Funny that libertarians see a role for the state in defense and policing (ie securing private property), but not in securing the health of infants. Surely health is one of the more important forms of private property, if you want to look at it like that? Male priorities perhaps?

Last but not least, Mr McGrath's choice to interpret 'good food' as caviar and champagne is pretty puerile given that he's a GP.

richard mcgrath said...


I don't see how you can have it both ways. I believe a woman's reproductive functions are her responsibility. If pregnant, she can choose to abort, and the male partner shouldn't be able to block this decision. But if she decides to carry on with the pregnancy, that is also her decision, and she retains responsibility for the child that arrives, including financial.

richard mcgrath said...

Very good Hugh, but Libertarianz does believe in freedom of speech, which is not what we have in this country when radio stations are too scared to broadcast interviews with political candidates for fear of legal reprisals, financial penalty and insolvency.

richard mcgrath said...


I commend La Leche for its great work. In the past I have personally contributed to its coffers with a cash donation.

I don't think charity, as you have described it, is insane. But you may find if the services of La Leche were marketed well enough, people or organisations would purchase the services La Leche offers.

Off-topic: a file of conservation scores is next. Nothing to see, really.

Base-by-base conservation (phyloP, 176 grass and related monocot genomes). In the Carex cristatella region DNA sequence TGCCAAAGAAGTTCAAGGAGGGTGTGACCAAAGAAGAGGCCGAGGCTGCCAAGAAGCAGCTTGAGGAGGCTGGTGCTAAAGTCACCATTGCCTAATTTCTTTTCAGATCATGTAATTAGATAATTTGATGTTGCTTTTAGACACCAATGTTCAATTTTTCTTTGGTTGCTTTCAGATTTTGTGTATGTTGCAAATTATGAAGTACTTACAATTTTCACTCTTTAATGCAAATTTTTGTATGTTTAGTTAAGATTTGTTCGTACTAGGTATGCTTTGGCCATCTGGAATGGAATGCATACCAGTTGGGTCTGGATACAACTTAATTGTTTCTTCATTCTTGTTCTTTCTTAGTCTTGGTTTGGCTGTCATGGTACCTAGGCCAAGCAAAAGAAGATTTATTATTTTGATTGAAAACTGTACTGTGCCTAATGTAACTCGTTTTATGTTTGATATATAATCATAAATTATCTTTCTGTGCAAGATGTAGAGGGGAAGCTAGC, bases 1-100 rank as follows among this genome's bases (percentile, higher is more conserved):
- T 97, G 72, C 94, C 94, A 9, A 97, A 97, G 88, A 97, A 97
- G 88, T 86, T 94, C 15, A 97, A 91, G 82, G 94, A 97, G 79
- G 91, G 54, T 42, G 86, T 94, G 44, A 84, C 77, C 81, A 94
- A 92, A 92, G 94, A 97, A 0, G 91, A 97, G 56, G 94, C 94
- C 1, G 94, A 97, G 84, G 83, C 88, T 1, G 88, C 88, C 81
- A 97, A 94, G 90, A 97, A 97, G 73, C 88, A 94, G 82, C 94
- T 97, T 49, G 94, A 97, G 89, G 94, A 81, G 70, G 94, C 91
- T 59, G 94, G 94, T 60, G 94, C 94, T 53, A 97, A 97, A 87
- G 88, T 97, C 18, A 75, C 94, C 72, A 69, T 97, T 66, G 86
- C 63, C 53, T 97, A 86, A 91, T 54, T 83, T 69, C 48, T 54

Part of the problem with the government providing welfare and other services is that they (the govt) has an unfair advantage in that it can fund raise by coercion (taxes) whereas organisations such as La Leche cannot.

richard mcgrath said...


'Valuable' is a subjective word. Valuable to whom? Just because you believe a service or commodity is valuable doesn't mean there will be a market response.

If there is a DEMAND for your work, then the market will respond, once people become aware of your product or service.

It is, of course, your responsibility to make people aware that your service exists.

richard mcgrath said...

Hungrymama said:

"Unfortunately when the main beneficiaries of your work are small babies and their mothers reducing the tax on their (likely non-existent) income is going to make very little ability to their ability to donate or pay of [sic] services."

On the other hand, the Libertarianz policy of scrapping GST will give people a 12.5% reduction the cost of goods.